Doctor’s experience shows other angle to wishes of death

Assisted suicide, Kavorkian

I am a doctor in Oregon where physician-assisted suicide is legal.

In my practice, I have discussed assisted suicide with more than a dozen patients. One of the first was with a man in a wheelchair with a progressive form of multiple sclerosis. He told me that if it got too much worse, he might want to “just end it.” I answered that he seemed to be asking for assistance with his suicide. He nodded affirmatively.

I told him that I could readily understand his fear and his frustration and even his belief that assisted suicide might be a good path for him. At the same time, I told him that should he become sicker or weaker, I would work to give him the best care and support available. I told him that no matter how debilitated he might become, that, at least to me, his life was and would always be, inherently valuable. As such, I would not recommend, nor could I participate in his assisted-suicide. He said: “Thank you.”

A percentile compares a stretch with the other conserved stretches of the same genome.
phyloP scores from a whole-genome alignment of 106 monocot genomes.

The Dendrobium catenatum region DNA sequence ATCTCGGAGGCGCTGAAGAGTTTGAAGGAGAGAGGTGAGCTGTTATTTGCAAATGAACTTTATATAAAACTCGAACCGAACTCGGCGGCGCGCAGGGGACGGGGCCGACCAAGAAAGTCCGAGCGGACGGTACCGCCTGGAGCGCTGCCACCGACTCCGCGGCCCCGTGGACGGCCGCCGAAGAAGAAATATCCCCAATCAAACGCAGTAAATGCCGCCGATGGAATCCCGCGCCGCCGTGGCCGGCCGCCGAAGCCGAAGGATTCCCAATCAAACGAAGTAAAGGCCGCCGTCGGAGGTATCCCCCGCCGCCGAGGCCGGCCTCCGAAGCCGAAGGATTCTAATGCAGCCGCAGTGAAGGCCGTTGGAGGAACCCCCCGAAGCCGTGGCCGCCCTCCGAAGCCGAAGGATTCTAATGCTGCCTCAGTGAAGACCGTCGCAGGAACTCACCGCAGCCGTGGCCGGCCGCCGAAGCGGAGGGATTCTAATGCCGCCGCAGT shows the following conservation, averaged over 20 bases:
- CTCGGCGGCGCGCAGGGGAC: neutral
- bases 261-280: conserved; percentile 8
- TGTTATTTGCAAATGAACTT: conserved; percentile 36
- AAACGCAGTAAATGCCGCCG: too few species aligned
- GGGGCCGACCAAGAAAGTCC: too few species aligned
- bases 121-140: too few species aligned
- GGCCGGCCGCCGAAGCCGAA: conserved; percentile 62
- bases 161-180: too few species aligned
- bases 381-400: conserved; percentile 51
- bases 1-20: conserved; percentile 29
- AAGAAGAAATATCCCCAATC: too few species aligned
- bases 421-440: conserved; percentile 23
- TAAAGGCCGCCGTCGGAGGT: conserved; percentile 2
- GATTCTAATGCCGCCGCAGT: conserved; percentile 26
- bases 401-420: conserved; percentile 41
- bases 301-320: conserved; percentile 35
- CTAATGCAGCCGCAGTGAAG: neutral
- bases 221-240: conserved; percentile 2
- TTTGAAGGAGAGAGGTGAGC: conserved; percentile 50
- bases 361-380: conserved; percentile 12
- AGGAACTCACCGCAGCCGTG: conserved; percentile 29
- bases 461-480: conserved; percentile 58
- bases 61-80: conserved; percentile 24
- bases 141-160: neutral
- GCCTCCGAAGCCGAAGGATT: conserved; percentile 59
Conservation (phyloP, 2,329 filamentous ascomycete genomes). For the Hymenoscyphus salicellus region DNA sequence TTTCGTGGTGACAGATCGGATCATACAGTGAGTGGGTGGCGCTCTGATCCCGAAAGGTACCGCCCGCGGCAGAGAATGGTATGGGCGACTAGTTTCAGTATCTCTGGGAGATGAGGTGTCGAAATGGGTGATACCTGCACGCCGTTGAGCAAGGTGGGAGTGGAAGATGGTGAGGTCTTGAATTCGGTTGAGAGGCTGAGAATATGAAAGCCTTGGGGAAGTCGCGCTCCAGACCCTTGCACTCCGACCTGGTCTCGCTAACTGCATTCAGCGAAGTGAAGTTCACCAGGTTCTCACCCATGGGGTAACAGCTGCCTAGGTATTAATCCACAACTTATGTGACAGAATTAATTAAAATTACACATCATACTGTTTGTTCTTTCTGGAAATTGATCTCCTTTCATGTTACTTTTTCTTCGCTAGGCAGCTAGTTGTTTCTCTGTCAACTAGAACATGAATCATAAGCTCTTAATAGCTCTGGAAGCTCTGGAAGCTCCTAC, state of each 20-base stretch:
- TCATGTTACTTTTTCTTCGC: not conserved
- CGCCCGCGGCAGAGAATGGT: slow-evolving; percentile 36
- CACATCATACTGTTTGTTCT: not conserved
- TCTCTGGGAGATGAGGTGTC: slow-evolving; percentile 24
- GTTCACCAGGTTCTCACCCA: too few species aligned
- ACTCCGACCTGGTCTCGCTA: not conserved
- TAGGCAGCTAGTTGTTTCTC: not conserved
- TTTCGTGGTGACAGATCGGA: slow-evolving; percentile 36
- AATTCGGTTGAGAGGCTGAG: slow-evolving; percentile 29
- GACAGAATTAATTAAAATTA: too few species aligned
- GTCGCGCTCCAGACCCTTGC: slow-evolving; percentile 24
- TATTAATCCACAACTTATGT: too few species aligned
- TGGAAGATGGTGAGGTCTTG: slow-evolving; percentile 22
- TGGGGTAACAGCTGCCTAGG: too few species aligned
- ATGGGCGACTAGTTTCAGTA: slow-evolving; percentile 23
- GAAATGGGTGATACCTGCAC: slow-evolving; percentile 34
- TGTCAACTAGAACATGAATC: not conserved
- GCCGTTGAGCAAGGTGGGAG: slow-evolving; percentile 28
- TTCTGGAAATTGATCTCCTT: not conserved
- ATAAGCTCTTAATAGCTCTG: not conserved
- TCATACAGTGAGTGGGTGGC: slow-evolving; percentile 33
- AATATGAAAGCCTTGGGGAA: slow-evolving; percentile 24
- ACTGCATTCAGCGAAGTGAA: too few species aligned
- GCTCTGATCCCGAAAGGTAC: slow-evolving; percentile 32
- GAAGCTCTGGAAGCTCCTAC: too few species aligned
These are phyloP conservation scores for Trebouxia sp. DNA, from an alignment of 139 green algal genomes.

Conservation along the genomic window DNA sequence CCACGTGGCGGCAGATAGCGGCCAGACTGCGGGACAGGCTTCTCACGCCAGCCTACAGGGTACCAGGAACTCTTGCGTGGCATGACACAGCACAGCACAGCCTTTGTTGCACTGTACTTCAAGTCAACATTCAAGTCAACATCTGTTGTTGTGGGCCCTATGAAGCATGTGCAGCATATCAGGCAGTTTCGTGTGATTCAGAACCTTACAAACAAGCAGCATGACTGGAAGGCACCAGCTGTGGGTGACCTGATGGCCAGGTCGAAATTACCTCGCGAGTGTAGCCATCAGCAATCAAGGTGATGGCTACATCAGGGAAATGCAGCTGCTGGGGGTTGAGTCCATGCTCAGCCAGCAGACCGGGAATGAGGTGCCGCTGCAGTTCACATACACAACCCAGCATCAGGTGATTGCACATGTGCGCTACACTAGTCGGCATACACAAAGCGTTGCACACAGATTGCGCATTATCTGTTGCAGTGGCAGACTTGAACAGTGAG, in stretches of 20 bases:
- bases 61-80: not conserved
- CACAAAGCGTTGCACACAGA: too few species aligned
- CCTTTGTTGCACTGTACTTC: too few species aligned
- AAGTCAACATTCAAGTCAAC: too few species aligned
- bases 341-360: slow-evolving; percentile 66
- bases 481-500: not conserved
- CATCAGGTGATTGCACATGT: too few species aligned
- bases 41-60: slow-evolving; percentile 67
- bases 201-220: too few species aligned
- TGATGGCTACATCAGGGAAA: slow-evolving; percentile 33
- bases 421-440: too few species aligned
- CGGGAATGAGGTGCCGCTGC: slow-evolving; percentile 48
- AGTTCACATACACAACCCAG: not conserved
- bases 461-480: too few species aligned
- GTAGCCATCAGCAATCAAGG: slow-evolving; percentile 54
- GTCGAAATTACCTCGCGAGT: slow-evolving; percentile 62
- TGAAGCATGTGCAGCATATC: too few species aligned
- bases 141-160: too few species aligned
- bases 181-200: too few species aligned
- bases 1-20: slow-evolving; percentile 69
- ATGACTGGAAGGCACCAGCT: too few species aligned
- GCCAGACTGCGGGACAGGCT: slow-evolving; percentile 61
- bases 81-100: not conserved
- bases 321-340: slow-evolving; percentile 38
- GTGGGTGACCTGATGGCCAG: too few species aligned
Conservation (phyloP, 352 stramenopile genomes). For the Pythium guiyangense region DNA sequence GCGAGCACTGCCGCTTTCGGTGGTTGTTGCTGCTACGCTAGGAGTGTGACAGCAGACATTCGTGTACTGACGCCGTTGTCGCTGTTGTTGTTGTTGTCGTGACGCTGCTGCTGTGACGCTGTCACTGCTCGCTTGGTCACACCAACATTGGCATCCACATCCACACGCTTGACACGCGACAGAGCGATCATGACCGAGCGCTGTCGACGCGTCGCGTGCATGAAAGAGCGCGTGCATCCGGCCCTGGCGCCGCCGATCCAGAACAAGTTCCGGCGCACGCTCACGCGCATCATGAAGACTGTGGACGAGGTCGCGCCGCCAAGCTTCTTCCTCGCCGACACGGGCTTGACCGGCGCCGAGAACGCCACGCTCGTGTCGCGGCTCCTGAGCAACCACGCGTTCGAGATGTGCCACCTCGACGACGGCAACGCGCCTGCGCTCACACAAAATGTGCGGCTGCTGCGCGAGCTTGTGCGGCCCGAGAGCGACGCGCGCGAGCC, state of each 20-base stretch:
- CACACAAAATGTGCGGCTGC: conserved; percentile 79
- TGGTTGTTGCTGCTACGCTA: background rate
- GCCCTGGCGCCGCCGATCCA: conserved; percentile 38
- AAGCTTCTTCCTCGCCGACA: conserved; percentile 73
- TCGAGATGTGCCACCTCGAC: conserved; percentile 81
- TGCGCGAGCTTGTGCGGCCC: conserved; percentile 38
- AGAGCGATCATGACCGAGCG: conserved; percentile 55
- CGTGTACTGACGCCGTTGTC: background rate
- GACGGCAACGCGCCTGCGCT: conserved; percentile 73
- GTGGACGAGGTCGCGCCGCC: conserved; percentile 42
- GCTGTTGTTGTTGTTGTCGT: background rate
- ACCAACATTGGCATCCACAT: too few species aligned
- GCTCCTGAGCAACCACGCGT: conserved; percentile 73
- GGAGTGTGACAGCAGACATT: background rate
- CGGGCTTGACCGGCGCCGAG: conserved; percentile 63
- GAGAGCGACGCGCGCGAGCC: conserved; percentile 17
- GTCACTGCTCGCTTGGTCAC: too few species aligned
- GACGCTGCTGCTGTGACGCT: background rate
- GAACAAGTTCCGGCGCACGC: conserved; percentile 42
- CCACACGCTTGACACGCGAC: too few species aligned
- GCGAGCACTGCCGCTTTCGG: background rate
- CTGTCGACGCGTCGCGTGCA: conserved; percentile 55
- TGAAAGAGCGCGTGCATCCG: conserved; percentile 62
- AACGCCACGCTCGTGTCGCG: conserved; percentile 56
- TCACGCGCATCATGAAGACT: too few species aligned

When a person says, “I want to die”; it may simply mean, “I feel useless.”  When a person says, “I don’t want to be a burden”; it may really be a question, “Am I a burden?”  When someone says, “I might as well be dead”; they may really be saying, “No one cares about me.”  In essence, we are not islands.  How we respond can either reflect the inherent worth of the person requesting assistance with suicide or cause the person even deeper desperation.  Patients can even feel pressured to proceed.

As such, in Oregon legal assisted suicide has undermined trust in the motives of both physicians and family.  Under our law, there is no assurance that the deaths are voluntary.  Don’t make our mistake.

Dr. William L. Toffler

Portland, Ore.

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